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Photograph by Pete Shea
odd man out: When the summer doldrums hit, there may not be waves--but there will always be standup paddle surfing.

Row Your Board

Our surfer-scribe explores the mysterious cult of standup paddle surfing

By Garrett Wheeler

You've probably noticed them cruising the waters around Pleasure Point and Cowell's on days when the waves are small, the wind is naught and the sun is warm. In the summer months they wear no wetsuit, mostly because they rarely touch the water. Oh sure, they're surfing, but they're doing it with an oar, standing up. Stand up paddle (SUP) surfing, the latest craze in water sports, came from Hawaii (a shocker, I know) and is now attracting an increasing number of stoked enthusiasts here in Santa Cruz. So, in order to investigate this pressing matter of athletic evolution, I decided to try it for myself--after all, how hard could it be?

I'll let you in on a little secret: it isn't as easy as it looks, and the troubles begin long before you get to the beach. Struggling to wrest the board from its rack at Freeline Surf Shop, I quickly realized an SUP surfboard is no ordinary craft; in fact, it resembles an airplane wing more than a surfboard. The thing is freaking huge. I eventually managed to get the board to my truck (thanks to Freeline staff), where I tied it down and headed to the southern end of Pleasure Point, to a stretch of reef known as Privates. There, I met with SUP surfer Gary Niblock, who would do double duty as my interviewee and SUP instructor. Niblock's introduction to SUP surfing came in 2003, when his surfing was halted by an ongoing back injury. "People would tell me all this stuff about how SUP surfing was a great workout for your core muscles, and how it might help my back," Niblock says. "But I actually didn't try it until I went on vacation to Hawaii in 2007. I thought, 'Well, the water's warm, so I'll just give it a try,' and I loved it. I was supposed to return my rental board after an hour, but I kept it for two because I was having so much fun."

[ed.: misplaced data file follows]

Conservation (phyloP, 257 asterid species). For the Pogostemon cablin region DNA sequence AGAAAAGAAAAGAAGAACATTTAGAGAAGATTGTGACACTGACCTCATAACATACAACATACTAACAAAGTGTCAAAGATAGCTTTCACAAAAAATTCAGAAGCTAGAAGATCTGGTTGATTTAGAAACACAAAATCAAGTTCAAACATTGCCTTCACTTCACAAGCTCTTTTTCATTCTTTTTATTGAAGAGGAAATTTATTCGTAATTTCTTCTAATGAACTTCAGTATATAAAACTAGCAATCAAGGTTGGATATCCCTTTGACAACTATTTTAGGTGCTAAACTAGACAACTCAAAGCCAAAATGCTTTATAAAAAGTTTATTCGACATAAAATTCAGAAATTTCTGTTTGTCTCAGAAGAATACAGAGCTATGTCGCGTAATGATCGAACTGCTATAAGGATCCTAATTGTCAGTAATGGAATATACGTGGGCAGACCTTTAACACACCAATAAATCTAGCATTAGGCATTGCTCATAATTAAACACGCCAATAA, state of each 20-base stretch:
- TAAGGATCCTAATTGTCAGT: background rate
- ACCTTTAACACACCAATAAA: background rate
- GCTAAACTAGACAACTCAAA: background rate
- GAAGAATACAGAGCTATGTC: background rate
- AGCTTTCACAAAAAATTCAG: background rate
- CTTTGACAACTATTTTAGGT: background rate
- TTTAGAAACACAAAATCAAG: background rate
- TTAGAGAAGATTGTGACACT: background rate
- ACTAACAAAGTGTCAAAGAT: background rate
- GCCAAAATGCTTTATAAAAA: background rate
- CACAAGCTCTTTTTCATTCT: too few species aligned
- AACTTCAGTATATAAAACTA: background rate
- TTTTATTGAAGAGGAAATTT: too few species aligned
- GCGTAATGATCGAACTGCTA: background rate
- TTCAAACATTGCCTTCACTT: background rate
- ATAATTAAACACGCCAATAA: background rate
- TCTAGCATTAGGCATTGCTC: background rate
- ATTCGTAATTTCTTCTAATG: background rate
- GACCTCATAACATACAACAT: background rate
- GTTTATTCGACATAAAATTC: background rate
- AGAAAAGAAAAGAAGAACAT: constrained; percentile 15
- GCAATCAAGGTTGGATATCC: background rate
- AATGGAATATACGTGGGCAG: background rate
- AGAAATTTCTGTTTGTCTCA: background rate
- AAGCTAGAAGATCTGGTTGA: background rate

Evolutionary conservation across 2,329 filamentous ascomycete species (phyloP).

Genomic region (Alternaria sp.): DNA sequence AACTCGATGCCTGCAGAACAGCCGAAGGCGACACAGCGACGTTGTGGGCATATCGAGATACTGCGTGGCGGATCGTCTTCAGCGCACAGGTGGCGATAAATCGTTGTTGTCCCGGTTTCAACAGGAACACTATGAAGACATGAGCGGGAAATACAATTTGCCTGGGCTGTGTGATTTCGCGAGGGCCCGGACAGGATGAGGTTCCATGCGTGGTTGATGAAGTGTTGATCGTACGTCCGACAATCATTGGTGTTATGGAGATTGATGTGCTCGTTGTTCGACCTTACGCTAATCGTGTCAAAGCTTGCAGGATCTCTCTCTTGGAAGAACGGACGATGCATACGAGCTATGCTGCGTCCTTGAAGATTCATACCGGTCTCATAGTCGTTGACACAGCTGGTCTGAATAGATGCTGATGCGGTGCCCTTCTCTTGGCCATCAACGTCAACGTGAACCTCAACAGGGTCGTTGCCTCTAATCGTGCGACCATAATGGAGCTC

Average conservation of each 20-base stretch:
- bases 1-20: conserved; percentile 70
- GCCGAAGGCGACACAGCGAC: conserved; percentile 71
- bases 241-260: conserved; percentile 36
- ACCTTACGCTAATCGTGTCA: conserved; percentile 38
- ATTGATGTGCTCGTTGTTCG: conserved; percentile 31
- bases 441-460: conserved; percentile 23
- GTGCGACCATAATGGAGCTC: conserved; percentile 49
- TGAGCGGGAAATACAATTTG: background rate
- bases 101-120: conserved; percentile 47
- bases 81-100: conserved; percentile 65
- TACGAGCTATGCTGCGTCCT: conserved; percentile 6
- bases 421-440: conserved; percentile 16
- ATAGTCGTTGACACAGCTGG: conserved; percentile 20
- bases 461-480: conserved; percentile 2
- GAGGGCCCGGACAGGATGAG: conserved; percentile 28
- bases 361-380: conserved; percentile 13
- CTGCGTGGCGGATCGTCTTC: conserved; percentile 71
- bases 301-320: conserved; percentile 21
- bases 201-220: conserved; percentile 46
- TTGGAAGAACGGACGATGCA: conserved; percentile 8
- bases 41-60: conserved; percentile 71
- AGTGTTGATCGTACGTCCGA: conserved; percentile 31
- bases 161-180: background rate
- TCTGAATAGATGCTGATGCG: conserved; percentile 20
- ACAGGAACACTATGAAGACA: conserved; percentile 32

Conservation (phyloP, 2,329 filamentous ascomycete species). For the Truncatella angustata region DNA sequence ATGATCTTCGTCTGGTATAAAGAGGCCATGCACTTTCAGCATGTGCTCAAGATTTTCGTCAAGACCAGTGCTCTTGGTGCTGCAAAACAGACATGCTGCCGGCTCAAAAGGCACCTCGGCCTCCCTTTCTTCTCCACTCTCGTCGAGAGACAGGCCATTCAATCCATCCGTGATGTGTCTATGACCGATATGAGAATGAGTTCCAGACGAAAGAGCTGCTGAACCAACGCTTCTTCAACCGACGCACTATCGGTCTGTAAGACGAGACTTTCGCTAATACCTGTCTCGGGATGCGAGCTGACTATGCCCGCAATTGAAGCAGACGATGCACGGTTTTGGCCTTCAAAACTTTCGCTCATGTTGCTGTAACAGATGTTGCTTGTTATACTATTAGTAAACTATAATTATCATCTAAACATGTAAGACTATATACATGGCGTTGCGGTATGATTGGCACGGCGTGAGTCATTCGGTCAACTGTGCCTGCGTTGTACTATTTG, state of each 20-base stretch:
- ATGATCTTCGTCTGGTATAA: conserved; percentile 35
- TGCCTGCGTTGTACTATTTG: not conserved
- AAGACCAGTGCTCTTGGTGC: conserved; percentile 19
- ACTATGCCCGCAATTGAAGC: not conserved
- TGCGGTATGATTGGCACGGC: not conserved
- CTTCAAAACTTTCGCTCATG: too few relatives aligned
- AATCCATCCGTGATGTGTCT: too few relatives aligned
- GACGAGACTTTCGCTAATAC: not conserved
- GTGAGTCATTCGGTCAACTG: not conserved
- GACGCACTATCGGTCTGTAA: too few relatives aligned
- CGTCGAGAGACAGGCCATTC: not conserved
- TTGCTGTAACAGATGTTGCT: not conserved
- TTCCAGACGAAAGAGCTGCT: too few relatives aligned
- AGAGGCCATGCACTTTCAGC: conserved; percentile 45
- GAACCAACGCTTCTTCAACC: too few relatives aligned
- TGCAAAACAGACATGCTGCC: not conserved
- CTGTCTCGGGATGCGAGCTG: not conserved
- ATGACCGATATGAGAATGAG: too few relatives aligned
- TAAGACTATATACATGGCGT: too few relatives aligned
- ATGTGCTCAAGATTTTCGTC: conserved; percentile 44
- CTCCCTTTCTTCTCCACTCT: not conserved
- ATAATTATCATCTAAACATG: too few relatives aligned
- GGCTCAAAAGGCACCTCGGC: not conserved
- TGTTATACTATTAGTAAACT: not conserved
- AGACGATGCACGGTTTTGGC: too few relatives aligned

Upon returning to Santa Cruz, Niblock shopped around for a board, eventually settling on a 10-foot-4-inch shaped by Ed Angulo of Hawaii.

"The first day I went out on the Angulo, I paddled all the way to the Capitola pier and back, then I surfed two waves. I was hooked. Since then, I've surfed my shortboard maybe two or three times, and I don't think I've taken my longboard out once."

Why the conversion to SUP?

"You never get skunked," Niblock chuckles, "even if there's no waves, it's fun to just go paddle around."

Would I share Niblock's immediate success? After slipping into my wetsuit and carting the massive board to the beach, it was time to find out. On Niblock's advice, I ventured into the water paddling from my knees to get a feel for the balance. It felt strange maneuvering a surfboard with an oar, but after a few minutes, I felt ready to give my feet a try. I stood up, a little wobbly at first, and took a few strokes. I began moving slowly out to sea, alternating between paddling on my left and right, following Niblock as he glided across the ocean like he was on a Sunday stroll. I, on the other hand, promptly lost balance and flopped into the water. After an hour or so, I was pretty comfortable on my feet (though my thighs were starting to burn), and I paused to take in the scene. It was a beautiful afternoon, warm and cloudless, with a light offshore breeze. I watched as a surfer sped across a wave at the Hook. Niblock must have seen me gazing up the coast, and he began to tell me about SUP surfing's potential hazard.